The Art of the Diplomatic Deal

Ambassador Brooke Anderson ’86 advised two United States presidents on national security and took part in negotiations that led to the Iran Nuclear Agreement. She has a few thoughts on the current state of American diplomacy.

Minutes after Brooke Anderson ’86 walked into her White House office on a February day in 2012, she was asked to fly to Egypt to help prevent the imprisonment of Americans working to advance democracy and human rights in the country. No day in the West Wing was ever typical for Anderson, one of President Barack Obama’s top advisers and chief of staff for the White House National Security Council. But that “whirlwind trip,” she says, called on all of her negotiating skills.

“To be a good diplomat you need to listen,” Anderson says. “You need to understand not just what the person on the other side of the table is saying, but also what it is they actually need and want, and to have a clear understanding of what you are trying to achieve. You also need to be creative, and you need to know historical context.”

“It’s really important to seek out and listen to people who don’t see things the way you do, to hear and listen to people with different perspectives.”

Her diplomatic efforts helped secure the safe departure from Egypt of the accused Americans, just one memorable moment in a career highlighted by high-stakes negotiations, such as her role in the 2015 nuclear agreement with Iran. On May 1, 2011, Anderson was in the White House Situation Room with Obama and other members of the national security team, tracking the progress of the raid on Osama Bin Laden’s compound in Pakistan. “There are some challenges to American security where diplomacy is not an option,” Anderson says. “It was a very intense day, and President Obama showed both tremendous wisdom and courage in making the decision he did.”

Anderson says the political science and philosophy courses she took as an undergraduate inspired her passion for a world devoid of nuclear and biochemical weapons, poverty, and wars. Especially influential were her don, Charlotte Price (economics, emerita), a course she took on Eastern and Western political philosophy, and the year she spent studying abroad in Paris, where she took a class in post–World War II politics that deepened her interest in international affairs. “Sarah Lawrence opened my eyes to what is going on in this big world we live in,” she says. And in classic SLC fashion, she decided, “I could make a difference.”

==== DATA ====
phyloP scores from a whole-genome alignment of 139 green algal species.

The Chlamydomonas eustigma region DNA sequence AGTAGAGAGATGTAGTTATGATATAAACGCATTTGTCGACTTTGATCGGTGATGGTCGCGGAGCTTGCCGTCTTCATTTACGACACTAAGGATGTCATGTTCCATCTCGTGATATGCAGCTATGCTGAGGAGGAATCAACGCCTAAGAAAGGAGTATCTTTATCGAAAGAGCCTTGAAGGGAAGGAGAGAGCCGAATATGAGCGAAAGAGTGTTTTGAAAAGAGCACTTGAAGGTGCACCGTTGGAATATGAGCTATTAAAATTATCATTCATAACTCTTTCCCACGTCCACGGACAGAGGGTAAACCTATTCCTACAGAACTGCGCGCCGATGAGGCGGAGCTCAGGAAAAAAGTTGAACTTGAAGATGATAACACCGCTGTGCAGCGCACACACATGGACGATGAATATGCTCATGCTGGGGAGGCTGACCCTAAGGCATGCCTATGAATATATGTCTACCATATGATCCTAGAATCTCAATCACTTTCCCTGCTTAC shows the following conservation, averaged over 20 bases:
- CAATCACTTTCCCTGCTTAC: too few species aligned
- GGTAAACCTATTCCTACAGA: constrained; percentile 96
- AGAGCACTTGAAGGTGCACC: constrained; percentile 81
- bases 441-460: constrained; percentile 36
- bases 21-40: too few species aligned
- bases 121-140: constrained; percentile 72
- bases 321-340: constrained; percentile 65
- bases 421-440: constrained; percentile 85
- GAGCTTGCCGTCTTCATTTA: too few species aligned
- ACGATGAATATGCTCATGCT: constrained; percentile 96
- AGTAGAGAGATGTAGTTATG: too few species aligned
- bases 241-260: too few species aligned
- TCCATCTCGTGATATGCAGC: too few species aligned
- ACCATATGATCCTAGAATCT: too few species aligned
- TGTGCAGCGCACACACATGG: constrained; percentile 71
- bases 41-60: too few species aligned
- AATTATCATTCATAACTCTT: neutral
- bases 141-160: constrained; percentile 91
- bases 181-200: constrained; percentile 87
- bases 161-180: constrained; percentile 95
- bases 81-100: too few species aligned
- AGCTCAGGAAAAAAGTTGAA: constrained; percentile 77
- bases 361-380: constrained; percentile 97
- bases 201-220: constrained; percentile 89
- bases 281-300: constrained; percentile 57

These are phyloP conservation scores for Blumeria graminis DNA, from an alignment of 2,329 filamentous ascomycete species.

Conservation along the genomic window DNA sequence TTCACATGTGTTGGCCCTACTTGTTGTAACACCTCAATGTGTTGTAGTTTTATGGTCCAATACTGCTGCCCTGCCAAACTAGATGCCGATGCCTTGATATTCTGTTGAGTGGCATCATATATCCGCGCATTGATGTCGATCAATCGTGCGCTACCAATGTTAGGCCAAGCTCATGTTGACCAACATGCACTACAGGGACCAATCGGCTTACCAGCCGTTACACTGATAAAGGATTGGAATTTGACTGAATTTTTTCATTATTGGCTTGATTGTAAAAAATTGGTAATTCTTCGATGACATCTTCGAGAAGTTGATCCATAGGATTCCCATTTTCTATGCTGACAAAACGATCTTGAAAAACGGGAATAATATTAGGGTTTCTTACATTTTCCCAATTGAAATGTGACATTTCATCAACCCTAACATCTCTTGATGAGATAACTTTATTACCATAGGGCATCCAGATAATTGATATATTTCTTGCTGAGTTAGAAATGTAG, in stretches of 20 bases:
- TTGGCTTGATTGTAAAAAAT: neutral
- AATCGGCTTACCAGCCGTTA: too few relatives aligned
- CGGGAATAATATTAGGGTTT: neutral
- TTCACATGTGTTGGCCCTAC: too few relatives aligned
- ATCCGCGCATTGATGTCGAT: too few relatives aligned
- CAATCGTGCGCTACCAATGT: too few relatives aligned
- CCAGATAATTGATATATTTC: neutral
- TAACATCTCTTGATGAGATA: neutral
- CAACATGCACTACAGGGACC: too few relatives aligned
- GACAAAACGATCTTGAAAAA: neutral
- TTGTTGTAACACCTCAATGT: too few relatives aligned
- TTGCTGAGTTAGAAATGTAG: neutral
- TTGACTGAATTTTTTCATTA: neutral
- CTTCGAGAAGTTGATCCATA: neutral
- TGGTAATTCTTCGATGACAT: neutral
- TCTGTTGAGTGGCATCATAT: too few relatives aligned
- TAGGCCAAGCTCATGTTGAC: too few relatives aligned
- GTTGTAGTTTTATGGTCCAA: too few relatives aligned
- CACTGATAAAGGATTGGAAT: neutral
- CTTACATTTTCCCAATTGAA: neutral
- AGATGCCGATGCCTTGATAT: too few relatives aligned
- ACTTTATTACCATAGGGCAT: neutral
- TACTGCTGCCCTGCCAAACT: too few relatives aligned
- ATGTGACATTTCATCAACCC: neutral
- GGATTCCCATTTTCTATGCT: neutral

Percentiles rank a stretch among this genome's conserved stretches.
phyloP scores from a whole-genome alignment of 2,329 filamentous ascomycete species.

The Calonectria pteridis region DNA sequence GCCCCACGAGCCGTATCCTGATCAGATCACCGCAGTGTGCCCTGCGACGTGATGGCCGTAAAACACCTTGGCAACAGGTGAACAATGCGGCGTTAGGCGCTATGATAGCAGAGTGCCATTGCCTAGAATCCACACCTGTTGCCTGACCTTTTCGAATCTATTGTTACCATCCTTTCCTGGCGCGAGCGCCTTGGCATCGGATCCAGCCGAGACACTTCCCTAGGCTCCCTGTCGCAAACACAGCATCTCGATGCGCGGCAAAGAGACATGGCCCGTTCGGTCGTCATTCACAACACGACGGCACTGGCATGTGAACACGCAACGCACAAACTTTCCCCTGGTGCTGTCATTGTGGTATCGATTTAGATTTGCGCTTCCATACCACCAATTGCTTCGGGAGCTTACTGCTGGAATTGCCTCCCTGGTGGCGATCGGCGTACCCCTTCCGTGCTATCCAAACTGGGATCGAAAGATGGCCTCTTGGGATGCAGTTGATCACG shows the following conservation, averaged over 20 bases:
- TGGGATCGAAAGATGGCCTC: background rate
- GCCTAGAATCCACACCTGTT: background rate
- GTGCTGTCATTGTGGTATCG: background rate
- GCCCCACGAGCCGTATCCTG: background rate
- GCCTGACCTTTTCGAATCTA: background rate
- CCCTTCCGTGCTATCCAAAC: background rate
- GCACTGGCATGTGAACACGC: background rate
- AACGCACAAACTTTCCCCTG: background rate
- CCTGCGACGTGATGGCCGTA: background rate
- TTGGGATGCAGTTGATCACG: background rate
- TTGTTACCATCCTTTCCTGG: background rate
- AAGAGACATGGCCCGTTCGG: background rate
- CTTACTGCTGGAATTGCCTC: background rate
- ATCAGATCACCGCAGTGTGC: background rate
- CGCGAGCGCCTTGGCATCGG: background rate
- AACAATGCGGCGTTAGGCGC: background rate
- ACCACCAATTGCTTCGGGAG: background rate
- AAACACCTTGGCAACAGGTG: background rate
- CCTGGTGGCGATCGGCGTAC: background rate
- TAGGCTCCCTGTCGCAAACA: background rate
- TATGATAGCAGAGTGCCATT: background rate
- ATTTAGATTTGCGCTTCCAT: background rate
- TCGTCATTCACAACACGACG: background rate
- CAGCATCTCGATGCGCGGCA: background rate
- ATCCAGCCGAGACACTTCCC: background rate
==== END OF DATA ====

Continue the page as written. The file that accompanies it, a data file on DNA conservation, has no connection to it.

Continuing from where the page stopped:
As a senior, Anderson landed an internship at the United Nations, which became one of her three courses for that semester. “The biggest thing impressed upon me from that experience was that there is this place where diplomats from around the world come together every day and figure out how to resolve problems off the battlefield,” she says. “I thought, ‘I want to do work like this.’”

“I don’t think I am being too dramatic when I say the survival of our democracy depends on our ability to work with other countries. ...”

The path that led Anderson to return to the United Nations in 2009, first as chief of staff and counselor and then as an ambassador under the Obama administration, started on Capitol Hill. In the 1990s she worked as an aide to two US Representatives, then rose to senior positions in the Clinton administration, ultimately as special assistant to the president for national security affairs and senior director for communications at the White House National Security Council.

In 2007, Anderson was one of a handful of foreign policy advisers working with Obama’s presidential campaign. “I was deeply concerned about the state of United States relations and influence in the world and how that affected our security,” she says. “I thought his perspective and views were just what was needed, and I knew he had the ability to put the country on a better course.”